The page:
It's rarely necessary to delete across the entire HDD so reflecting your true intentions in the command makes a lot of sense and prevents possible future disasters. Be as precise as you can be, avoid the common find . that is context sensitive and depends on your focus and requires super-awareness about your current location. It's easy to lose track of it when you often have to switch between different folders.

Limit the depth to a single folder

When the find command executes in a folder it will include all the subdirectories as well. If your needs are tied to a specific folder and not its child folders it's good to limit the scope using the -maxdepth option:

  1. find /path/to/some/folder -maxdepth 1 

Limit the files' modified time frame

If you don't limit the location where the command is executed and you specify to delete all files older than a certain amount of time you'll still be able to wreak havoc on your system. So this option isn't as liberating as some others, but it can still help define your targets more accurately and prevent the wrong files from being deleted.

This example list all files modified between three and five days ago (leaving out other options here for brevity, don't leave them out IRL):

  1. find -mtime +3 -mtime -5 

Limit the file size

If you know the size of your target files it doesn't hurt to limit by that property as well. This example lists files larger than 700 MB and smaller than 900 MB (use G for GB and k for kB):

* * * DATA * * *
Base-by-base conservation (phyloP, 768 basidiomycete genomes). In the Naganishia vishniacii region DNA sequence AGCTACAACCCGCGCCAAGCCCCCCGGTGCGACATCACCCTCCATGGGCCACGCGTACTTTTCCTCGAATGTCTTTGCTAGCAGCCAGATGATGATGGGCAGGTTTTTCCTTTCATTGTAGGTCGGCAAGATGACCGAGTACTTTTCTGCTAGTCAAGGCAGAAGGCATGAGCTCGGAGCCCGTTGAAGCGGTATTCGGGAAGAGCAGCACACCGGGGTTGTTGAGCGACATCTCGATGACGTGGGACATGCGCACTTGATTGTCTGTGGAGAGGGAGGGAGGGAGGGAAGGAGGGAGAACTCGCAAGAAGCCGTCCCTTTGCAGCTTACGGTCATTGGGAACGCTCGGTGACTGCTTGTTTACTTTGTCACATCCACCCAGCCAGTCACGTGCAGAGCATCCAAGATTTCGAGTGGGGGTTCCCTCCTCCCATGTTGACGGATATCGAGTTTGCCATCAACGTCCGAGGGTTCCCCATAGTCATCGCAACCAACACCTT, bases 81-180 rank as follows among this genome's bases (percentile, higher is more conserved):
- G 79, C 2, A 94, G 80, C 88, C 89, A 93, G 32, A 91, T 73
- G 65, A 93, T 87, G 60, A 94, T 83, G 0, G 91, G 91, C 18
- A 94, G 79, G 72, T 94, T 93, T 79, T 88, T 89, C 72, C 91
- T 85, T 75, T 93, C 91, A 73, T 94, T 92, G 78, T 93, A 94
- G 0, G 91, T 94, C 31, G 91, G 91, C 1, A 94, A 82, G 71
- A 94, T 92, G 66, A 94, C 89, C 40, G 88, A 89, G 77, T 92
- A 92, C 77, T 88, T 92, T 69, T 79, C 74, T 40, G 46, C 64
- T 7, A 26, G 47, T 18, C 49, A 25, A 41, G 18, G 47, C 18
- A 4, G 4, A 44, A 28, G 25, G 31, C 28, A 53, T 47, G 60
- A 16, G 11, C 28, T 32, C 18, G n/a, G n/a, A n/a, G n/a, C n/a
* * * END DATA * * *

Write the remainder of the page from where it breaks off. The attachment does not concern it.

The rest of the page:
1. find -size +700M -size -900M 

Limit the name pattern

This one is as huge as the location one. Specifying the name patterns you're targeting saves you from starting a non-discriminatory meltdown of system neural pathways. Here's how you can include more than one pattern with wildcards:

  1. find \( -iname "*.pdf" -o -iname "graf*.svg" -o -iname "graf*.png" -o -iname "footer*.html" \) 

The -iname option ignores the text case while the -name respects it. Brackets are there to hold the patterns (as special characters they must be escaped with backslashes).

The -o or -or makes sure that either pattern returns results, otherwise, all of them would have to be true at the same time to return any results.

Limit the target type

Limiting the type of your target may not always affect the results much, but if you happen to have a case where you aim to delete some files and the name pattern matches an important directory you'll be sorry you omitted it.

type -f options targets files only, type -d targets folders (directories).

Mind the options order!

Bulk deleting files for impulsive dummies #Linux #sysadmin Tweet this

All this work matching the patterns and specifying the list to be deleted won't mean one bit if you get the options order wrong. Always include the -delete option last, otherwise if you include it before some patterns and limitations they simply won't be taken into account and everything matching the option before the -delete will be gone. Be careful about the -maxdepth and other options as well.

Do you need help with setting this up? Or with any other Linux problem? Contact me and I'll summon all my skills and might to solve it for you.